The last chapter

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Artwork and imagination courtesy of my bro

So we have established I’m a procrastinator. An overthinker. The last post pointed to a further update and then resolutely stayed silent.

This is now the last blog I will write on bananagiraffes.com.

Which means this is impossibly hard to get right. I’m genuinely out of ‘recognisable’ vocabulary, unable to find any word which manages to combine both insane happiness and responsibility.

First for the insanely happy bit. My nearest & dearest know, but I’ve taken some time to process it in written form. So here goes.

November 27th. Sitting in the waiting room on scan result day, hearing my previous surname (through a lack of trust in NHS record keeping, or a desire not to have my old cancerous bits leak into my new ‘surnamed’ me), the outstretched hand, the impenetrable expression, the motioning to the 2 upright seats positioned next to his rotating seat, and in eyeline of the scrambled, occasional seat for the nurse in the corner. The screen angled just enough for me to see, but not enough for me to read. The huge file on the desk starving the room of oxygen and time hanging weightlessly on a thread.

This place holds so much history. 7 years to be precise.

Where my father had first accompanied me, holding his finger over the little recording device on that very first slapathon that was treatment option day. Where my brother had once taken my place when I had been too terrified to hear out loud the sentence I already knew was coming. And where John and I now held our hands and breath.

And here it was finally.

“Your scans are excellent. I now consider after 5 years with no further relapses that you are cured from stage 4 bowel cancer. As you know, this is very good news. Please put all this behind you and go and live your life”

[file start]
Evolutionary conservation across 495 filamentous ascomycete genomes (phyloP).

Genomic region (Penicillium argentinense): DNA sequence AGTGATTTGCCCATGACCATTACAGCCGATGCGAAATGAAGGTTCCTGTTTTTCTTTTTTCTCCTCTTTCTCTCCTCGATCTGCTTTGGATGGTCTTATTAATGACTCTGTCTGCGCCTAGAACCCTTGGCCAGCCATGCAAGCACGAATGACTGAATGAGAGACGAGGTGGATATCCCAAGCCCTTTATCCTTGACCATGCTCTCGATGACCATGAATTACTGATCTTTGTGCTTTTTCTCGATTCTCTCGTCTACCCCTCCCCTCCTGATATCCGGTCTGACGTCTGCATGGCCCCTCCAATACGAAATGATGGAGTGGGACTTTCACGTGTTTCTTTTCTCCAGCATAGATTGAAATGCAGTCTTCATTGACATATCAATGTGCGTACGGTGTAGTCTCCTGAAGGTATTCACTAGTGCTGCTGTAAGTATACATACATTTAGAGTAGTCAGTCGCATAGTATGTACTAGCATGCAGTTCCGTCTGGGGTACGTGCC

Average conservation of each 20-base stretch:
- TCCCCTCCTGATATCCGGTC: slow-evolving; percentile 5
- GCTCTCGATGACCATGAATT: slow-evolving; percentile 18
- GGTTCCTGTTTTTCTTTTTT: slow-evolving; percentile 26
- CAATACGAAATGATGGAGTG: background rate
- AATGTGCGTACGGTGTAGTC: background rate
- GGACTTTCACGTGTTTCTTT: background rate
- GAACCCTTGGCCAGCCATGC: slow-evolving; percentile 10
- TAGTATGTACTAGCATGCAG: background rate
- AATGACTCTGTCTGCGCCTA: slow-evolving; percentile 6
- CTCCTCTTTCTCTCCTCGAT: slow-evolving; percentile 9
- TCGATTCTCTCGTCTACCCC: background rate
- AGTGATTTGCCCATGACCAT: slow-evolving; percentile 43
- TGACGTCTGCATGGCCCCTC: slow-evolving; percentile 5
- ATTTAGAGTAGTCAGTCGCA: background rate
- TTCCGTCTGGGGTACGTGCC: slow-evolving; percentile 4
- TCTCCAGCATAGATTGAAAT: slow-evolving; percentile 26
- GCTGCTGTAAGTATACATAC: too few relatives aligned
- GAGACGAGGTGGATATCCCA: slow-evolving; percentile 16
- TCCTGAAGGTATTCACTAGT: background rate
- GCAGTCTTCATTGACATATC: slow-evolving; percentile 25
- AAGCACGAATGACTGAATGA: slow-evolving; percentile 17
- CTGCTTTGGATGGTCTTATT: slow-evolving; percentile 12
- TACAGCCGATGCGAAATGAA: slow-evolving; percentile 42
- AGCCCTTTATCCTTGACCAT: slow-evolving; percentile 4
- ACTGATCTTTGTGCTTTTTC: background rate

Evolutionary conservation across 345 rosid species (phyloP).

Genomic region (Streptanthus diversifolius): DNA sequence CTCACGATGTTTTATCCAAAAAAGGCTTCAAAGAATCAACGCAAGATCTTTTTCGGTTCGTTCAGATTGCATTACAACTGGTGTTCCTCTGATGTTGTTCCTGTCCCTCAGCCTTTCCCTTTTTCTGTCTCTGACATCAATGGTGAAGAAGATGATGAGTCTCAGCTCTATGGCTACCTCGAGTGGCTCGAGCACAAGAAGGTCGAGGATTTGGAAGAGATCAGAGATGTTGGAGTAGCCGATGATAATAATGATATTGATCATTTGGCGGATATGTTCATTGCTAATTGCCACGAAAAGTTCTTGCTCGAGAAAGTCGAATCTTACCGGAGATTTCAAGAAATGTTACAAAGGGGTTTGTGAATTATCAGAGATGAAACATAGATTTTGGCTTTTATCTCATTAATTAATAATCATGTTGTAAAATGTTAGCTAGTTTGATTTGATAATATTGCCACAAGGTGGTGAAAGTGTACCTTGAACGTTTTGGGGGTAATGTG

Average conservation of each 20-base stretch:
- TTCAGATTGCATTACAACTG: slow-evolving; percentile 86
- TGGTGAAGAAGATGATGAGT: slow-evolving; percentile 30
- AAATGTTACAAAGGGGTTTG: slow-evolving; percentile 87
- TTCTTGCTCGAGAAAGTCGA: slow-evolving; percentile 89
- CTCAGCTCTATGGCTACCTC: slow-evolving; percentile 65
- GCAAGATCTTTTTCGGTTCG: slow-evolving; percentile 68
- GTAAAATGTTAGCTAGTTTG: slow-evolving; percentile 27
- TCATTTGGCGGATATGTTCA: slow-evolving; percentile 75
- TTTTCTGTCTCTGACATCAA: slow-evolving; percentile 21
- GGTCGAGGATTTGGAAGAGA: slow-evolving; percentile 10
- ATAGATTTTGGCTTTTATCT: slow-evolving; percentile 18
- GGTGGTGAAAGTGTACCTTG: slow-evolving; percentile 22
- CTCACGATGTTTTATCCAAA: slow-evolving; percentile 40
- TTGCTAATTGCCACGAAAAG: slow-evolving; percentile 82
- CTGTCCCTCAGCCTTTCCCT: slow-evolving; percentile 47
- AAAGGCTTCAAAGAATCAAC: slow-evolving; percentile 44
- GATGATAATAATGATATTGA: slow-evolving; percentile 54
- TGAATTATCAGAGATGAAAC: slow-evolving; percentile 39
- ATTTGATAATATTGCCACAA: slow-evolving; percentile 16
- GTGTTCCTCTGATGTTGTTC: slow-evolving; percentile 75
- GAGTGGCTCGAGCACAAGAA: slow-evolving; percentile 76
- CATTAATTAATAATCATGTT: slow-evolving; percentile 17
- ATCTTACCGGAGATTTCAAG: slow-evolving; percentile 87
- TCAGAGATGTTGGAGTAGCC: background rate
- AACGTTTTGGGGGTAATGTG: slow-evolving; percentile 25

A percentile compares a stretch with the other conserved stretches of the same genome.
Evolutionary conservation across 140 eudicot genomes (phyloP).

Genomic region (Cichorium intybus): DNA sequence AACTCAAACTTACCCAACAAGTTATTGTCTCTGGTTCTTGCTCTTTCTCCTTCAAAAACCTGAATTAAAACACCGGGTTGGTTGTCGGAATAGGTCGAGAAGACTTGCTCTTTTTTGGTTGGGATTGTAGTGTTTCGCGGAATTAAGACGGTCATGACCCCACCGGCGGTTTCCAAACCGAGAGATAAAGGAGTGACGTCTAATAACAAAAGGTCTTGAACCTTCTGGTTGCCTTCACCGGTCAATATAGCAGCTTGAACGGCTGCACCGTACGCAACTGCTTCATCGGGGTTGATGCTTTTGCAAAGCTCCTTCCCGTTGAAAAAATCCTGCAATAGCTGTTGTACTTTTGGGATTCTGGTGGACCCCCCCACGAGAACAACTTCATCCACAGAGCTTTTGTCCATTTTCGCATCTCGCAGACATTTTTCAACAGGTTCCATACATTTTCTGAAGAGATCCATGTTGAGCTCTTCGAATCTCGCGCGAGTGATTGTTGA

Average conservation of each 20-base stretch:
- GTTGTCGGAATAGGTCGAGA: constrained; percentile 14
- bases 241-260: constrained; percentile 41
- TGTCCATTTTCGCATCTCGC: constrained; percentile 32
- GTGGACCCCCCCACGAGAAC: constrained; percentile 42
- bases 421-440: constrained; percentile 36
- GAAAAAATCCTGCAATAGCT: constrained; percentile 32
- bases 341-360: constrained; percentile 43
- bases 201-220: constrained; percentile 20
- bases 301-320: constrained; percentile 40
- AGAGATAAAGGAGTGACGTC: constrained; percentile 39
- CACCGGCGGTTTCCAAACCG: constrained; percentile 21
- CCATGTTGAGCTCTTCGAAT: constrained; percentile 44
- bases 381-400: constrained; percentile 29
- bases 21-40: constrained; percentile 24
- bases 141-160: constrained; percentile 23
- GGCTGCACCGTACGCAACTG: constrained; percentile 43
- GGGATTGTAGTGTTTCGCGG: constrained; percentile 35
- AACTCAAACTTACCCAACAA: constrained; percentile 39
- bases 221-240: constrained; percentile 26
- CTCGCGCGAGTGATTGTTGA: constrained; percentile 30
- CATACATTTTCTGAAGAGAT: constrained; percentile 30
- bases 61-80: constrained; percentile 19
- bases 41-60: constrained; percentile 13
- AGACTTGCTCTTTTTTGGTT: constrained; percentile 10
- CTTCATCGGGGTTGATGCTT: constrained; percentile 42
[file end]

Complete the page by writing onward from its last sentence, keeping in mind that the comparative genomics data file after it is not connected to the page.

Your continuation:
Impossible happiness and responsibility condensed into one sentence.

I can not and will never know why me and why not them. There have been so many.

So many people who prayed and are praying for a fraction of the things and time I will never again take for granted.

I’ve prayed, lots. And given thanks lots. As have so many others, which is incredibly humbling. Thank you just falls hopelessly short. And the list is too long. I’m getting used to this feeling of indebtedness. To God first and foremost. To my dearest family. To all my surgeons. My oncologist. My doctor. My dear friends. And my supportive social media family.

And so onto the harder bit, the responsibility.

Now I have moved back considerably from the edge of the precipice I owe it to those still hanging on and those gone, to do something good and valuable with my time.

I am going to have to think about what this means. I don’t have the luxury of wallowing. I am ashamed to be anything other than grateful. In some ways facing death was an amazing gift. It got my attention and turned it towards things that were more important and I don’t want to loose that feeling.

You know when you get an unexpected Christmas gift of money and before long it’s absorbed into your bank account and leaves no trace of where it went. Well, I’m scared of that. So I’m putting it out there now, publicly to stop me falling back into the same old, same old.

I understand the need to do something meaningful with all this. But I’m not at all sure what that is yet. But if anyone has suggestions, wants to join me, I’m really open to anything! Please do get in touch.

In the meantime, I probably need to be a bit more financially savvy as my son would say.

Living on borrowed time was expensive. Finding out I’m now cured has also been expensive!

Thank you all for your love and support and God bless anyone facing or living with cancer in 2019.

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